I received a copy of this book from the publisher (Orbit) in exchange for an honest review. All opinions expressed in this review are completely my own.
“Solitude is its own kind of madness. Like hope itself.”
I wasn’t really sure what to expect from this book. I knew it was going to be post-apocalyptic and involve a dog, but that’s really all I knew. And I’m incredibly glad I went in so blind.
“Hope can keep you afloat in troubled times. It can also drown you if you let it distract you at the wrong moment.”
Griz is one of the very few members of Earth’s dwindling population. Over a century before we meet him, an event called the Gelding had taken place, rendering all but a scant few members of the population incapable of reproduction. No one ever figured out the catalyst for the Gelding, whether it was a biological weapon gone wrong or simply Mother Nature deciding that enough was enough. Whatever the case, the world’s population went from billions to thousands as people began dying of old age. Griz and his family live on a little island with their dogs, and they’re mostly happy. Until a visitor appears that will change the course of Griz’s life forever.
“Better a brain than a fist. A brain can hold anything, from giant things, like distant stars and planets, to tiny things we can’t see, like germs. A brain can even hold things that aren’t and never were, like hobbits. A brain can hold the whole universe, a fist just holds what little it can grab. Or hits what it can’t.”
What instantly won me over in regards to this book was how much it reminded me of books from my childhood. Not in post-apocalyptic setting, but in the idea of man both battling against and find a way to peacefully exist with nature. This book brought me back to stories like Hatchet and My Side of the Mountain and Island of the Blue Dolphins. In those novels we see kids suddenly thrown into solitude in the elements, whether by choice or happenstance. Seeing these young people find new strength within themselves in the face of adversity always brings out loads of emotions within me.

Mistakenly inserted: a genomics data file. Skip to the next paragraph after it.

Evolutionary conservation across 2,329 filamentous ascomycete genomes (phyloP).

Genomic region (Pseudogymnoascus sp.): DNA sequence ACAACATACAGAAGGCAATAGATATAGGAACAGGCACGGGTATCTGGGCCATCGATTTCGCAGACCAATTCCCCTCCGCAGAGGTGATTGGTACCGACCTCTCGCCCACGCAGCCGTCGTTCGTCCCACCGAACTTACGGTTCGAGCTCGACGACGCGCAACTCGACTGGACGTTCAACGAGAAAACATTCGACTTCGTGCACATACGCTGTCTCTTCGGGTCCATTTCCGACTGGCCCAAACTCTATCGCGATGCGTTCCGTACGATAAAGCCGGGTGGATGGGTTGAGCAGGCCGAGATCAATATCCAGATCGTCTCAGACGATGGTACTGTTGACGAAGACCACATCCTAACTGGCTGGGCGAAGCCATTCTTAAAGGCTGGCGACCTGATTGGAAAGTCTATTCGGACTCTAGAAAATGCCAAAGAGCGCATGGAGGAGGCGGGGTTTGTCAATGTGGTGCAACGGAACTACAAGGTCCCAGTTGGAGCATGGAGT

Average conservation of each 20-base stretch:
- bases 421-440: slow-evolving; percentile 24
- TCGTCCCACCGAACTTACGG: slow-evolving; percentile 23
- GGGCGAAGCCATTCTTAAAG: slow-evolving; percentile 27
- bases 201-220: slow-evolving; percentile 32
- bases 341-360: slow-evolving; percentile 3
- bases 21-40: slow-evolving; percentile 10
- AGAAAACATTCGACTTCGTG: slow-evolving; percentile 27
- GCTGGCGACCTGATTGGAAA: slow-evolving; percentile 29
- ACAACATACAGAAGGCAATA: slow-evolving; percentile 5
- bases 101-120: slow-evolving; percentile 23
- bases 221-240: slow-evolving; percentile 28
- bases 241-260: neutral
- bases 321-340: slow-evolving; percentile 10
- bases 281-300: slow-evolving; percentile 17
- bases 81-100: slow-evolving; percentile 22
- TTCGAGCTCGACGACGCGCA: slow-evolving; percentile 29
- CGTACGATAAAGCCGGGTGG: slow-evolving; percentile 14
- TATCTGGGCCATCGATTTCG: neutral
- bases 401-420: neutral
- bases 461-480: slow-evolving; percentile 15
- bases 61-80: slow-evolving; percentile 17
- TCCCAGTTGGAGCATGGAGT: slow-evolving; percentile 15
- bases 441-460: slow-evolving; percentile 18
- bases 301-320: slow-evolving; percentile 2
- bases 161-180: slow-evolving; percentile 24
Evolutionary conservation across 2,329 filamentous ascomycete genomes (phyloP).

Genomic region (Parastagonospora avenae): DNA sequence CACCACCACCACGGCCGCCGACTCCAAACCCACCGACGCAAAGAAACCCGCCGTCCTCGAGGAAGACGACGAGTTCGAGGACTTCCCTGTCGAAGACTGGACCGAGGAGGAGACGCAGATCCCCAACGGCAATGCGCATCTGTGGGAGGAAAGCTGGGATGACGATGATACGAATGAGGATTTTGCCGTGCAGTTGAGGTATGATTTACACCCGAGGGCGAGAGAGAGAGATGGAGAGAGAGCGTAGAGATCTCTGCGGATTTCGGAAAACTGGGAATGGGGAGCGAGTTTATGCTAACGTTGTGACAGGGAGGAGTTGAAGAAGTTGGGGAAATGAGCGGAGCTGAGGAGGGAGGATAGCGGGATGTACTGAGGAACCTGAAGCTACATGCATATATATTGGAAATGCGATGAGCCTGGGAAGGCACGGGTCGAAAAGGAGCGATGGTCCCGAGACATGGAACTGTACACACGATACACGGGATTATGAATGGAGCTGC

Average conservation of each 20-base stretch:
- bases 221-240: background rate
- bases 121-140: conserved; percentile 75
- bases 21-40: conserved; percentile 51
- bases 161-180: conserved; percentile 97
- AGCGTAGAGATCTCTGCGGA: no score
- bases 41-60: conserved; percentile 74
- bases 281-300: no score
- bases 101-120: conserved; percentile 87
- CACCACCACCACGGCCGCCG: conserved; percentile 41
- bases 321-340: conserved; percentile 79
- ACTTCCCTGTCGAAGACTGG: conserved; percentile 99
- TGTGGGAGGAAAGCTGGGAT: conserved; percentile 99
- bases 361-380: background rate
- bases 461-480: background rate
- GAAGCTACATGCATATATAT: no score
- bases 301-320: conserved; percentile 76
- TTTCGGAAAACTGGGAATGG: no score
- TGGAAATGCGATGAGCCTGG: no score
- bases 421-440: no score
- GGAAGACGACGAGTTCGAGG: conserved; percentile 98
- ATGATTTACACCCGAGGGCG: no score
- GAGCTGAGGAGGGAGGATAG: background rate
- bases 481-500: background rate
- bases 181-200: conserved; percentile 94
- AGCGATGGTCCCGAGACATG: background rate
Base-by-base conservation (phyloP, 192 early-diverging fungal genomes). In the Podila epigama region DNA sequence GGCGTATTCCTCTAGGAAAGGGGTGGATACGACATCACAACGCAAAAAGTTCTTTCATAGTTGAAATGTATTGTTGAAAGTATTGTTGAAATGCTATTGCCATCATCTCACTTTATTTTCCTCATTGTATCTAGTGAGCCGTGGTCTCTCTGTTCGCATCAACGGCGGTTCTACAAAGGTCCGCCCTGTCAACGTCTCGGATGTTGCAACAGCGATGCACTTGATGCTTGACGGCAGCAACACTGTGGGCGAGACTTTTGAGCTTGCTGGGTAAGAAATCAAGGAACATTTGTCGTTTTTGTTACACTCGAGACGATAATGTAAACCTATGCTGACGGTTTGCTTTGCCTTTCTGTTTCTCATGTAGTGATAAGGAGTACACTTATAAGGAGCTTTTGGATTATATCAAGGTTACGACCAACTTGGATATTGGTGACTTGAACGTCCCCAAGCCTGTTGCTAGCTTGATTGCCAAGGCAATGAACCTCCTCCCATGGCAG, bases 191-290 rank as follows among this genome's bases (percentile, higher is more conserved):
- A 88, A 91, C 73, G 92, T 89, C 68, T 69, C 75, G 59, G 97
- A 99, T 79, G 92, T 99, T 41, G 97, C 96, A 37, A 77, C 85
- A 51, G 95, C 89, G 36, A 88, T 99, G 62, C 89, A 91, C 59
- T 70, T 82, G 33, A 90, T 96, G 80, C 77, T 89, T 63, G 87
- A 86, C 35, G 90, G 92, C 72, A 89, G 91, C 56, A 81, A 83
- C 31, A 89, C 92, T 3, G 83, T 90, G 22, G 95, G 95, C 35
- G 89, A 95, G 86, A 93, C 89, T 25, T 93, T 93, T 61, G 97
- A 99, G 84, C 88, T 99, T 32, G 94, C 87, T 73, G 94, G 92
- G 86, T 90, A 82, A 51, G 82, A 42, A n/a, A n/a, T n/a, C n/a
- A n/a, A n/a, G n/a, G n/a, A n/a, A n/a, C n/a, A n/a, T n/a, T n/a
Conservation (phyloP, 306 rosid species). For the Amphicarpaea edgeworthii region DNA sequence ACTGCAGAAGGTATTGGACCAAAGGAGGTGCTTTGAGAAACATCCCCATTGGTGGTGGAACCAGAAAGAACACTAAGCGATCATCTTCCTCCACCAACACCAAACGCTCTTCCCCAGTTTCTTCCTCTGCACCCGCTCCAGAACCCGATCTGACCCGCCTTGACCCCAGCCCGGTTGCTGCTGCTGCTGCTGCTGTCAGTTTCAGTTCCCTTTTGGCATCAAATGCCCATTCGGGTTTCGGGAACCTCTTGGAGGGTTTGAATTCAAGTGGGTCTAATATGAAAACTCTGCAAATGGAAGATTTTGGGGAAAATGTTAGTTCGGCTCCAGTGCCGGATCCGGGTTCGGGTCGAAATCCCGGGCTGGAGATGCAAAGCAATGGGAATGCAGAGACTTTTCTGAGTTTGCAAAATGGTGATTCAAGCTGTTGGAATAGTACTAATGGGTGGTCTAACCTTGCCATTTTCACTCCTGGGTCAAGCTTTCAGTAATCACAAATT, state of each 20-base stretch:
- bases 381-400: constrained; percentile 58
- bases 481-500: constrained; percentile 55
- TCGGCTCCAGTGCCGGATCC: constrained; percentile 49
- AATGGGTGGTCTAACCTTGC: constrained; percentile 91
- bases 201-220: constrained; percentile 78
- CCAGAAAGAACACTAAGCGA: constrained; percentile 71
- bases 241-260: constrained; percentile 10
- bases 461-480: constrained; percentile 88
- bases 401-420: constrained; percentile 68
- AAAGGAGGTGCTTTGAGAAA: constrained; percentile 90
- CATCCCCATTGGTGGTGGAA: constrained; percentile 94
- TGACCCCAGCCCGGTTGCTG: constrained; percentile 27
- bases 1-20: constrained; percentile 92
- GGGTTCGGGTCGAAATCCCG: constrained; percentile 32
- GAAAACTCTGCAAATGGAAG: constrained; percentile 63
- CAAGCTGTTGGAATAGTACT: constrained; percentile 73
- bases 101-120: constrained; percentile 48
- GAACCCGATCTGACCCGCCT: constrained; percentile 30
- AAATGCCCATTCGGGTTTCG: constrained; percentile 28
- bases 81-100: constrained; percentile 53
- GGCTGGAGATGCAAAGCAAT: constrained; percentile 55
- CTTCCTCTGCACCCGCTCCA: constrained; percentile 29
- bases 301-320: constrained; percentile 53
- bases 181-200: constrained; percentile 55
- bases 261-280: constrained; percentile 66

“Forgetting is a kind of betrayal, even if it’s what happens to all grief. Time wears everything smoother as it grinds past, I suppose.”
That being said, even though I enjoyed returning to something from my childhood, I didn’t connect with this book on an emotional level for the majority of the book. There were a lot of elements I loved. I appreciated that Fletcher took the themes I loved as a child and crafted a story that felt more adult. I loved the closeness Griz had to his dogs, and his family, and the books that he had discovered and treasured over the course of his life. As a side note, can I just say how much I adored the literary references? Authors that I love were mentioned with great care, and books that I haven’t read yet suddenly became even more appealing because of Griz’s love for them. Fletcher did a great job giving Griz a unique voice, and his storytelling style had a really cool balance of foreshadowing that never gave away too much.
“I lose myself in stories. I find myself there too.”
While I enjoyed the book from the start, it didn’t blow me away until around the last fifty pages of the book. There were a couple of massive plot twists, one of which completely blindsided me. Looking back, I still can’t see any hints of that twist. Those twists are what rocketed this book from 3.5 stars to 4.5 stars. The author included a note at the beginning of the book asking that readers try not to spoil the story for others, and I think that’s an incredibly wise inclusion.
“If we’re not loyal to the things we love, what’s the point? That’s like not having a memory. That’s when we stop being human. That’s a kind of death, even if you keep breathing.”
If you’ve been sitting on the fence regarding this book, I encourage you to give it a read. If this is a book you’ve been anticipating, I’m so excited for you to get your hands on it and have your mind blown like mine was. A Boy and His Dog at the End of the World is poignant and thoughtful and surprising, and will have you looking at the world a little differently.
Release date: April 23, 2019
You can purchase a copy of the book here, with free shipping worldwide!